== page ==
By: Benjamin Williams

When average Americans think of Iowa, they likely picture pastoral scenes apropos for a Norman Rockwell painting. What they may not realize is that sleepy Iowa is an election law trailblazer, with what some consider to be the most ambitions—and most successful—redistricting reform law on the books in the United States today. Iowa’s reform charges the state’s nonpartisan Legislative Services Agency (LSA) with redrawing the maps in the State after each census. The LSA looks to traditional redistricting criteria like compactness and contiguity, but it is also banned from looking at several categories of so-called “political data,” including (1) voter registration statistics, (2) election results, and (3) the addresses of incumbent legislators. The legislature then receives the maps and has the right to approve or reject them via an up-or-down vote. Since the reapportionment following the 1980 Census, no LSA plan has ever reached a third vote in either the state House or Senate. The races in these politics-blind districts create competition, with the Boston Globe describing them as some of the “country’s hardest fought races.”

But do these statistics and other information actually result in competitive districts? Of Iowa’s four congressional districts, three are currently occupied by Republicans. In this analysis, I survey the following benchmarks: (1) presence of opposition from the other major political party; (2) ability of challengers to raise more than 10% of the total amount of cash as incumbents; and (3) ability of challengers to raise more than $10,000 overall. While these benchmarks may seem absurdly low, an analysis of Congressional races across the country reveals the stark anti-competitiveness of the races considered as a whole. In 342 of 441 total races for all House seats this year (both voting and non-voting), the challenger failed to raise at least 10% of the total amount of money as did the incumbent. Additionally, in 188 of 441 House races this year, the challenger with the most money had raised less than $10,000. If we accept that funds raised is a critical barometer of competitiveness, these numbers reveal how non-competitive House races truly are this election cycle. With this in mind, we turn to the application of these criteria to Iowa.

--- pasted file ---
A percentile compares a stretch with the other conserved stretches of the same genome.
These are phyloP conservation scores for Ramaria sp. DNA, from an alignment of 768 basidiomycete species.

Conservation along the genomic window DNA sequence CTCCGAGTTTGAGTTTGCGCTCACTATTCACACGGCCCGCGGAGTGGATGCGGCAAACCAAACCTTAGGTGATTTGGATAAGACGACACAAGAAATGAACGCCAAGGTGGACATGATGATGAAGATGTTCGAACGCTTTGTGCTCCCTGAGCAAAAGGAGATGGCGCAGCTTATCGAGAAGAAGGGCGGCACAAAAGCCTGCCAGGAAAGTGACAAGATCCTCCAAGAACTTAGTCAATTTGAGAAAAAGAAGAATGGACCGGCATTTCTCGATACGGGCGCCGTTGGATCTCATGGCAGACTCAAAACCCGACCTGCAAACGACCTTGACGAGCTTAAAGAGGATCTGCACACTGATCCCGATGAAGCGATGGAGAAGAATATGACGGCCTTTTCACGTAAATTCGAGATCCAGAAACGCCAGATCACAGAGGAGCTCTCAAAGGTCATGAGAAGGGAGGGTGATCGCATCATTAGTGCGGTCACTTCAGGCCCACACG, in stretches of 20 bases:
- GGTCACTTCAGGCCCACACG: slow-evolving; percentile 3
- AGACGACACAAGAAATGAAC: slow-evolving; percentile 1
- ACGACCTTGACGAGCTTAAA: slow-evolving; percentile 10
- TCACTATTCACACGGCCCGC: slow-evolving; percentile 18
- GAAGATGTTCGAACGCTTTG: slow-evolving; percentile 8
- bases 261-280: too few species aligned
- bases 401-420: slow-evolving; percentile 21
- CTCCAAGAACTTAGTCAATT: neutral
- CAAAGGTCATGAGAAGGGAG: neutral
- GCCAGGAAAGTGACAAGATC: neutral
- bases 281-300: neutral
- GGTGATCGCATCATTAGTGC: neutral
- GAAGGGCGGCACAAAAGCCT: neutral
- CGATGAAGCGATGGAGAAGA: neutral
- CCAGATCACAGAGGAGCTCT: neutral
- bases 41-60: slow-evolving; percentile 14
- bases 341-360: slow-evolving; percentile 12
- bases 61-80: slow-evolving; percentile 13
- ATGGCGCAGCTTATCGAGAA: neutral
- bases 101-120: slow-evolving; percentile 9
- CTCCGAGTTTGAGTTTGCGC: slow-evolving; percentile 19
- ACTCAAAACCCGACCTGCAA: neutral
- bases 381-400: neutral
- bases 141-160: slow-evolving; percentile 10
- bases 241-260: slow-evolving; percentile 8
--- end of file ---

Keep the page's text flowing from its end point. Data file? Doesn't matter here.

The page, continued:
In all four of Iowa’s Congressional races, the incumbent is running for re-election and the opposing major party (either Democratic or Republican) has put forward a candidate to contest the seat. Second, two of Iowa’s four competitors raised within 10% of the funds raised by the incumbent. This means 50% of Iowa’s congressional seats are at least minimally competitive, as compared to 22.4% of all national races—a more than twofold increase. And third, all four of Iowa’s competitors have raised at least $10,000. That 100% figure far outstrips the national average of 54.3%, nearly doubling that number.

But what can these data points tell us about the relative competitiveness of Iowa’s House races? To be sure, this analysis makes several assumptions: (1) that only the opposing major party can lodge a successful challenge to an incumbent from a major political party; (2) that a candidate cannot succeed without raising proportional sums of money, potentially neglecting unique candidates who benefit from so-called “free media;”  (3) that other factors not controlled for, such as demographic makeup and presence of majority-minority districts mandated by the Voting Rights Act, could be skewing the data; and (4) that this election cycle is an apt model for calculating competitiveness. However, when compared to other states claimed to have enacted “reforms,” such as Florida or Arizona, Iowa’s success comes into clearer focus.

In Arizona, all nine seats are challenged by the other major party, but only two of those nine challengers have raised within 10% of the total funds of the incumbent—a total of 22.2%, just below the national average. Additionally, only six of nine challengers have raised over $10,000, for a total of 66.7%, a mere 10% above the national average. Florida tells much the same story: while 26 of 27 seats are contested by the other major party, only six of those 27 candidates have raised within 10% of the incumbent, while 25 of 27 have raised at least $10,000. This tells us that while Florida candidates do a decent job of hurdling over the $10,000 threshold, only 22.2% of candidates—the exact same number as in Arizona—raised within 10% of the total dollar amount as the incumbent.

These statistics indicate that Iowa’s redistricting reform, while not achieving full competitiveness, have achieved success both relative to the national average and relative to other states with supposedly strong redistricting reforms. While more analysis, beyond the scope of this blog post, would be needed to verify the efficacy of the reform, cursory examination indicates that the desired effects Iowa legislators hoped to achieve—removing partisan considerations from redistricting and making congressional races more competitive—have been realized.

Note: To check out the data used for this post, click 10.18 – House Races by Party and Fundraising Chart__2016__Federal.

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